“If Lee Miller had never existed, journalists would have to make her up,” wrote the Independent. The beautiful American blonde rose from traumatic childhood (she was raped) to become a model, a muse, a Vogue photographer, a war photojournalist and an alleged spy. Miller was the only woman combat photographer to be embedded with the troops during the European campaign in the Second World War and was famously photographed in Hitler’s bathtub.
She talked Vogue into assigning her hard-core war stories uncharacteristic for a fashion magazine. Miller and Life photographer David Scherman, a close friend and companion in war, were present at the liberation of Dachau and Buchenwald. The latter was liberated 12 hours before Miller arrived and her dispatches from the liberated concentration camp were one of the first reports on the Holocaust for the American public.
In June 1945, American Vogue ran Miller’s photographs of piles of emaciated corpses from the camps under the headline: “Believe It.” The title was taken from Miller’s telegram to her editor, which began with “I IMPLORE YOU TO BELIEVE THIS IS TRUE.” In another telegram, she noted, “NO QUESTION THAT GERMAN CIVILIANS KNEW WHAT WENT ON.”
The accompanying “Believe It” article opened with “The German people—audacious, servile, well-fed—have forgotten that they are Nazis and we are their enemy.” She went on to describe the relative comfort and security of German women and how well-fed the children are, pointing out that the proximity between German towns and the concentration camps, the stench, and the rail cars that only traveled one way to a dead end near the camps meant the locals might be all too well aware of the Final Solution.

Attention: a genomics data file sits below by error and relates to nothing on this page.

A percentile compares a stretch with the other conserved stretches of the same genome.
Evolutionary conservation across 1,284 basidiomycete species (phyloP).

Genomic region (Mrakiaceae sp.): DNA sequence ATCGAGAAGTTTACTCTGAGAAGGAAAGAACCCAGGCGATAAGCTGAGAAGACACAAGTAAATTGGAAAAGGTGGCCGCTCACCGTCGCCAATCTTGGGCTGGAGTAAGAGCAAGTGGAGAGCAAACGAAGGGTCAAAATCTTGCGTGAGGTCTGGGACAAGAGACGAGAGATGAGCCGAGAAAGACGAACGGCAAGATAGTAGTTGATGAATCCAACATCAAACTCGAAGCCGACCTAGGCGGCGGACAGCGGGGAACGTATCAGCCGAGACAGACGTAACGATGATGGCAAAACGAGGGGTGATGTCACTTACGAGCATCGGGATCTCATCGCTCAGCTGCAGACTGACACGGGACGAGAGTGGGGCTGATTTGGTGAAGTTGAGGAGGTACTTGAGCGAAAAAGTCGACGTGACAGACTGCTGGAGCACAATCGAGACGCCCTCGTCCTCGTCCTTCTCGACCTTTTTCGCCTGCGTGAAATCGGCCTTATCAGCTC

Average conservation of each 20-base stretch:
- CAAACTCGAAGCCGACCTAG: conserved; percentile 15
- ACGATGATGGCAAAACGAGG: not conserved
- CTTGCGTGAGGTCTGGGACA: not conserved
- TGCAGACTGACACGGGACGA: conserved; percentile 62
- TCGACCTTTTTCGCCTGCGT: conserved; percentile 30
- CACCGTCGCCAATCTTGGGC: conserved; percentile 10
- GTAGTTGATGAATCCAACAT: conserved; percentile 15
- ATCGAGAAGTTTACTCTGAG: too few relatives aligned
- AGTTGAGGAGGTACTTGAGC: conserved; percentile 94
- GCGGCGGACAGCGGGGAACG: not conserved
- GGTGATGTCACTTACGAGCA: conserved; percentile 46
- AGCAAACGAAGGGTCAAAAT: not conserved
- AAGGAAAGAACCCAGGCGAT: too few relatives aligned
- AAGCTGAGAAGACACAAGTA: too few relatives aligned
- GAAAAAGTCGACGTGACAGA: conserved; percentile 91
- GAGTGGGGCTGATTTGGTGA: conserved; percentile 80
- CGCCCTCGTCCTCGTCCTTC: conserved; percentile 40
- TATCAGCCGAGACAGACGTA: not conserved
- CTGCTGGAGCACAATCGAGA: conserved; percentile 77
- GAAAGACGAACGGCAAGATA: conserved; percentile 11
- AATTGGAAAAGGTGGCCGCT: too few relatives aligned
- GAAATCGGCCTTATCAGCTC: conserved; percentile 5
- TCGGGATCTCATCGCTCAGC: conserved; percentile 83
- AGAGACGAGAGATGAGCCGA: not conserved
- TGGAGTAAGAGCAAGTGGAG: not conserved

The story celebrating the Allied victory in June 1945 issue was a slight tonal shift after a hundred pages of advertising girdles, stockings and perfumes. It was a late eddition as some pages were numbered from 102/a to 102/d. It included seventeen pages in total including 4 double pages with photos and texts by Miller.
First spread: the meeting of Russian soldiers and American soldiers.
Second spread: ‘Germans are like this.’ A Brecht-style montage juxtaposing joyful, well-fed German children with piles of bone ashes watched over by skeletal liberated men in striped pants, a tidy orderly village with equally well-aligned crematorium ovens
Third spread: ‘Believe it.’ The photo of a pile of corpses of Buchenwald prisoners and a small photo of a hanged SS man. Miller wrote: “I usually don’t photos of horrors. But don’t think that every town and every area isn’t rich with them. I hope Vogue will feel that it can publish these pictures.”
Fourth spread: ‘Nazi Harvest’. Eight photos on the aftermath and reprisals against the Germans, including a photo of a young Nazi woman who had committed suicide, a scene also photographed by Margaret Bourke-White.
Alexander Liberman, Vogue’s Russian Jewish émigré art director, ran her photos along with a slightly shortened version of Miller’s copy in American Vogue. British Vogue ran a longer version of the story but cut most of the pictures, running only one of her pictures in a decision that angered and frustrated her. Winters thought the photos too depressing for the post-VE day positive mood in Britain (the photos were run in a later issue).